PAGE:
A student can attend the school of origin for the entire time the student is temporarily housed and throughout the remainder of the school year in which the student moves into permanent housing. The student can possibly attend one additional year after becoming permanently housed, if it is the student's terminal year in that school (i.e. 8th grade or 12th grade). 42 U.S.C. §1432 (g)(3)(A); N.Y. Education Law § 3209 (2); 8 N.Y.C.R.R. § 100.2(x)(2)(ii).

What happens if a student chooses to attend the local school, and soon after decides that she would rather attend the school of origin?

Students in temporary housing have 60 days or until the end of the semester, whichever is later, to change schools. To do this, the designator (see above) will need to complete a new STAC-202 form. The liaisons in the school of origin and the local school should speak about the best process to transfer the student to the school of origin.

Does the McKinney-Vento Act cover students attending private schools?

Not usually. The McKinney-Vento Act only covers public schools students. However, in cases where a student with an IEP has been placed in a non-public school (NPS) or private school by the Committee on Special Education (CSE) at their public school district, the student is still protected by the McKinney-Vento Act. In such cases, if the student becomes homeless, she would be entitled to continued enrollment in the NPS placement and would be eligible to receive transportation to that school under McKinney-Vento. The McKinney-Vento Act does not apply to other students enrolled in private schools. See Transportation FAQs for more information about transportation to private schools.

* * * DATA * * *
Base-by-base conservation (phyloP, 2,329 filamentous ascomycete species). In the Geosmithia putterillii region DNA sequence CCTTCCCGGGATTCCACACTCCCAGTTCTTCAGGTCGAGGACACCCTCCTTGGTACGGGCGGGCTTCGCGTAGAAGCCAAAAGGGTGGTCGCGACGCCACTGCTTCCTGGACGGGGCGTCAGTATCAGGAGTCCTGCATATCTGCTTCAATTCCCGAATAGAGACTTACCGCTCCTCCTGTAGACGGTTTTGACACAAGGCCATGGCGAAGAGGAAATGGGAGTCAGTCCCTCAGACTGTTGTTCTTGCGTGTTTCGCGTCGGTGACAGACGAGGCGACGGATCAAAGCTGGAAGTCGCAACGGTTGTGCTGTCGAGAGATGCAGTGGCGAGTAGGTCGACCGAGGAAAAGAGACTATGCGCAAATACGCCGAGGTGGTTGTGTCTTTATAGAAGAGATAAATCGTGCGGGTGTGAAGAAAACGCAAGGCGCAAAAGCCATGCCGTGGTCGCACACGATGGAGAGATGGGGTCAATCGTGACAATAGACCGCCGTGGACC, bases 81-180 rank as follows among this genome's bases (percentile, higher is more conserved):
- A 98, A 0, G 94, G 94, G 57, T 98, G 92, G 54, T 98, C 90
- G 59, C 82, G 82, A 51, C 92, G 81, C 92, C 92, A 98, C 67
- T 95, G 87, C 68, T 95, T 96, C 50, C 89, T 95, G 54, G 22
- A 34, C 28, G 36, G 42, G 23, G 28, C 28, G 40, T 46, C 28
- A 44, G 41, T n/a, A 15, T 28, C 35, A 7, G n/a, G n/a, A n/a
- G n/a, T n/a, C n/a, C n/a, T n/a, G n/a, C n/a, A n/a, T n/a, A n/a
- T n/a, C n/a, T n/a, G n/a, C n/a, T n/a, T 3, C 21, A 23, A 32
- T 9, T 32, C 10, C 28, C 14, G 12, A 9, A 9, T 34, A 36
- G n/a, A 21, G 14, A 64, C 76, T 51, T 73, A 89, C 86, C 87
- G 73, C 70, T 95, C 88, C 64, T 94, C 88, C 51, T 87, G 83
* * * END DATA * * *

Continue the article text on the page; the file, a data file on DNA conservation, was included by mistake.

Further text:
Can a student who was attending private school transfer to a public school in the district of origin?

Under state law, students who were attending private school and are temporarily housed in another school district may enroll in public school in the district where they were last permanently housed, i.e. the district of origin, and receive transportation to that school. N.Y. Education Law § 3209(1)(c).

What happens if a student becomes temporarily housed within the same school district the child had attended, but in a different attendance zone from where the student was last permanently housed?

A temporarily housed student has the right to return to the same public school building where the student had previously attended while permanently housed, or enroll in the new local school. The student would have the right to choose between the school that is zoned for the area in which the student is temporarily residing, and the school the student had attending while permanently housed. 42 U.S.C. §1432 (g)(3)(I).

If a family with more than one school-age child becomes homeless, and the children would like to attend school in different school districts (i.e. one child would like to return to the school of origin, and the other child would like to enroll in the local school) can the family choose to do that?

Yes. Siblings in temporary housing may choose to attend school in different school districts, or in different zoned schools in the same district. Temporarily housed siblings do not necessarily have to attend school in the same district or the same school building.